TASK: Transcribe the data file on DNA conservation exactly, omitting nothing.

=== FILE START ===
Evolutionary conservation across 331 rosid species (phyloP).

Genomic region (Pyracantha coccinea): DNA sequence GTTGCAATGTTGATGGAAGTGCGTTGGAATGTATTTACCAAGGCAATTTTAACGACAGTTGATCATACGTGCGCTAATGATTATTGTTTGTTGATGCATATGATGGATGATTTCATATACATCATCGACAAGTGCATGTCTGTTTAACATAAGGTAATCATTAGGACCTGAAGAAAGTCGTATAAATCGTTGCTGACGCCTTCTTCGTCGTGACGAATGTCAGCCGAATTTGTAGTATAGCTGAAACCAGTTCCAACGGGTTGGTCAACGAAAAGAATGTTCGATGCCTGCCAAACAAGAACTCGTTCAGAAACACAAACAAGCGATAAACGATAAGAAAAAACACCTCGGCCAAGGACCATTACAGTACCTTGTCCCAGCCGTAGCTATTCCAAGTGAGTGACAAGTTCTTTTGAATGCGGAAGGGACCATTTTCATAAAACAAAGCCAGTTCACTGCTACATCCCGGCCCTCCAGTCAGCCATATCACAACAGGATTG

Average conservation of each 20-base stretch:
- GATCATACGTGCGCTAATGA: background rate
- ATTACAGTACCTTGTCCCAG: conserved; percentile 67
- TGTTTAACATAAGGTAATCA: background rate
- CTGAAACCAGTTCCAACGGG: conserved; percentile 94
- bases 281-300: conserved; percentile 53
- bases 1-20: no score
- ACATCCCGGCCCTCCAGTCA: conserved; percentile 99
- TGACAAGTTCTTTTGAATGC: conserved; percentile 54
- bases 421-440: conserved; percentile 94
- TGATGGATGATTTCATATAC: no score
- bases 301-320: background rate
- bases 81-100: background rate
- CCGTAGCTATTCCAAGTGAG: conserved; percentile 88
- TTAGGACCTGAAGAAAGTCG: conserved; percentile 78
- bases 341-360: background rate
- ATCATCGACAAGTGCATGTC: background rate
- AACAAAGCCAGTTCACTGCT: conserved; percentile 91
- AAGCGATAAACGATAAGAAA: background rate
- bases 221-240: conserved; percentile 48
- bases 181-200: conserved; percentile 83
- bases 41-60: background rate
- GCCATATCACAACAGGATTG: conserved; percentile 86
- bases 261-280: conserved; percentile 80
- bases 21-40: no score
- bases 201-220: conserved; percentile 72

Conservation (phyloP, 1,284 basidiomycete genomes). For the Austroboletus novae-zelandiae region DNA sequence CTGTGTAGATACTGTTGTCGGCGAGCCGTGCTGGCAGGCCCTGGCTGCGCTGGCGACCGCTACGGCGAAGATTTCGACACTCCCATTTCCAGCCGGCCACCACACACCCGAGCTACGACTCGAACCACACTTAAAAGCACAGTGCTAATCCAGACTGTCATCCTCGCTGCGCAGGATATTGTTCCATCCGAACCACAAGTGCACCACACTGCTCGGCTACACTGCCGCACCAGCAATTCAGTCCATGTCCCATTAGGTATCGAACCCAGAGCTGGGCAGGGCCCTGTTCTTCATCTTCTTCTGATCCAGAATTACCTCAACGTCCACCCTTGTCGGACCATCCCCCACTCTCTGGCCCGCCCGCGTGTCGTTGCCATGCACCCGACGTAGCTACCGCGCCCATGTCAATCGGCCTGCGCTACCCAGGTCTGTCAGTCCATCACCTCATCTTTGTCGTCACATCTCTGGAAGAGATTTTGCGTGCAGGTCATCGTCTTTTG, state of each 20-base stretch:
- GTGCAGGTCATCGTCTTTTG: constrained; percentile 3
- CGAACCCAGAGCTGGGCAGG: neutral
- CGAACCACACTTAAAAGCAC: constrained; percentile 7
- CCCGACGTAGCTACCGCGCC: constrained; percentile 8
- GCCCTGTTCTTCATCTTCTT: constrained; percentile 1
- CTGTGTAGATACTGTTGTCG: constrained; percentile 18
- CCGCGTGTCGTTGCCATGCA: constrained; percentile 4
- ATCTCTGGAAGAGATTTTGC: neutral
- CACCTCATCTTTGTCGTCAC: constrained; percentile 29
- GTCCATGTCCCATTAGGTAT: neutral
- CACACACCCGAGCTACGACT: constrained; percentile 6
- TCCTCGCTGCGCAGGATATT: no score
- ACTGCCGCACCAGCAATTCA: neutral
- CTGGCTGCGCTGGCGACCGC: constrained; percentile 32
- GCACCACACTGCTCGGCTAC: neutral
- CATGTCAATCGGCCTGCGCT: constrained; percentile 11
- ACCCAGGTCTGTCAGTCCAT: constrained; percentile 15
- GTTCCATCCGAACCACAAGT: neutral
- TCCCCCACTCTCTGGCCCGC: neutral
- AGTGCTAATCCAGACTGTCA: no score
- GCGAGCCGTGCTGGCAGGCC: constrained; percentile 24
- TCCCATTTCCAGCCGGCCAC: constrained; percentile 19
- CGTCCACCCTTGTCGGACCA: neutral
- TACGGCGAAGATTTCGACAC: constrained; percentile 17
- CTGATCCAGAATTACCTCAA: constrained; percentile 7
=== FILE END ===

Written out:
Evolutionary conservation across 331 rosid species (phyloP).

Genomic region (Pyracantha coccinea): DNA sequence GTTGCAATGTTGATGGAAGTGCGTTGGAATGTATTTACCAAGGCAATTTTAACGACAGTTGATCATACGTGCGCTAATGATTATTGTTTGTTGATGCATATGATGGATGATTTCATATACATCATCGACAAGTGCATGTCTGTTTAACATAAGGTAATCATTAGGACCTGAAGAAAGTCGTATAAATCGTTGCTGACGCCTTCTTCGTCGTGACGAATGTCAGCCGAATTTGTAGTATAGCTGAAACCAGTTCCAACGGGTTGGTCAACGAAAAGAATGTTCGATGCCTGCCAAACAAGAACTCGTTCAGAAACACAAACAAGCGATAAACGATAAGAAAAAACACCTCGGCCAAGGACCATTACAGTACCTTGTCCCAGCCGTAGCTATTCCAAGTGAGTGACAAGTTCTTTTGAATGCGGAAGGGACCATTTTCATAAAACAAAGCCAGTTCACTGCTACATCCCGGCCCTCCAGTCAGCCATATCACAACAGGATTG

Average conservation of each 20-base stretch:
- GATCATACGTGCGCTAATGA: background rate
- ATTACAGTACCTTGTCCCAG: conserved; percentile 67
- TGTTTAACATAAGGTAATCA: background rate
- CTGAAACCAGTTCCAACGGG: conserved; percentile 94
- bases 281-300: conserved; percentile 53
- bases 1-20: no score
- ACATCCCGGCCCTCCAGTCA: conserved; percentile 99
- TGACAAGTTCTTTTGAATGC: conserved; percentile 54
- bases 421-440: conserved; percentile 94
- TGATGGATGATTTCATATAC: no score
- bases 301-320: background rate
- bases 81-100: background rate
- CCGTAGCTATTCCAAGTGAG: conserved; percentile 88
- TTAGGACCTGAAGAAAGTCG: conserved; percentile 78
- bases 341-360: background rate
- ATCATCGACAAGTGCATGTC: background rate
- AACAAAGCCAGTTCACTGCT: conserved; percentile 91
- AAGCGATAAACGATAAGAAA: background rate
- bases 221-240: conserved; percentile 48
- bases 181-200: conserved; percentile 83
- bases 41-60: background rate
- GCCATATCACAACAGGATTG: conserved; percentile 86
- bases 261-280: conserved; percentile 80
- bases 21-40: no score
- bases 201-220: conserved; percentile 72

Conservation (phyloP, 1,284 basidiomycete genomes). For the Austroboletus novae-zelandiae region DNA sequence CTGTGTAGATACTGTTGTCGGCGAGCCGTGCTGGCAGGCCCTGGCTGCGCTGGCGACCGCTACGGCGAAGATTTCGACACTCCCATTTCCAGCCGGCCACCACACACCCGAGCTACGACTCGAACCACACTTAAAAGCACAGTGCTAATCCAGACTGTCATCCTCGCTGCGCAGGATATTGTTCCATCCGAACCACAAGTGCACCACACTGCTCGGCTACACTGCCGCACCAGCAATTCAGTCCATGTCCCATTAGGTATCGAACCCAGAGCTGGGCAGGGCCCTGTTCTTCATCTTCTTCTGATCCAGAATTACCTCAACGTCCACCCTTGTCGGACCATCCCCCACTCTCTGGCCCGCCCGCGTGTCGTTGCCATGCACCCGACGTAGCTACCGCGCCCATGTCAATCGGCCTGCGCTACCCAGGTCTGTCAGTCCATCACCTCATCTTTGTCGTCACATCTCTGGAAGAGATTTTGCGTGCAGGTCATCGTCTTTTG, state of each 20-base stretch:
- GTGCAGGTCATCGTCTTTTG: constrained; percentile 3
- CGAACCCAGAGCTGGGCAGG: neutral
- CGAACCACACTTAAAAGCAC: constrained; percentile 7
- CCCGACGTAGCTACCGCGCC: constrained; percentile 8
- GCCCTGTTCTTCATCTTCTT: constrained; percentile 1
- CTGTGTAGATACTGTTGTCG: constrained; percentile 18
- CCGCGTGTCGTTGCCATGCA: constrained; percentile 4
- ATCTCTGGAAGAGATTTTGC: neutral
- CACCTCATCTTTGTCGTCAC: constrained; percentile 29
- GTCCATGTCCCATTAGGTAT: neutral
- CACACACCCGAGCTACGACT: constrained; percentile 6
- TCCTCGCTGCGCAGGATATT: no score
- ACTGCCGCACCAGCAATTCA: neutral
- CTGGCTGCGCTGGCGACCGC: constrained; percentile 32
- GCACCACACTGCTCGGCTAC: neutral
- CATGTCAATCGGCCTGCGCT: constrained; percentile 11
- ACCCAGGTCTGTCAGTCCAT: constrained; percentile 15
- GTTCCATCCGAACCACAAGT: neutral
- TCCCCCACTCTCTGGCCCGC: neutral
- AGTGCTAATCCAGACTGTCA: no score
- GCGAGCCGTGCTGGCAGGCC: constrained; percentile 24
- TCCCATTTCCAGCCGGCCAC: constrained; percentile 19
- CGTCCACCCTTGTCGGACCA: neutral
- TACGGCGAAGATTTCGACAC: constrained; percentile 17
- CTGATCCAGAATTACCTCAA: constrained; percentile 7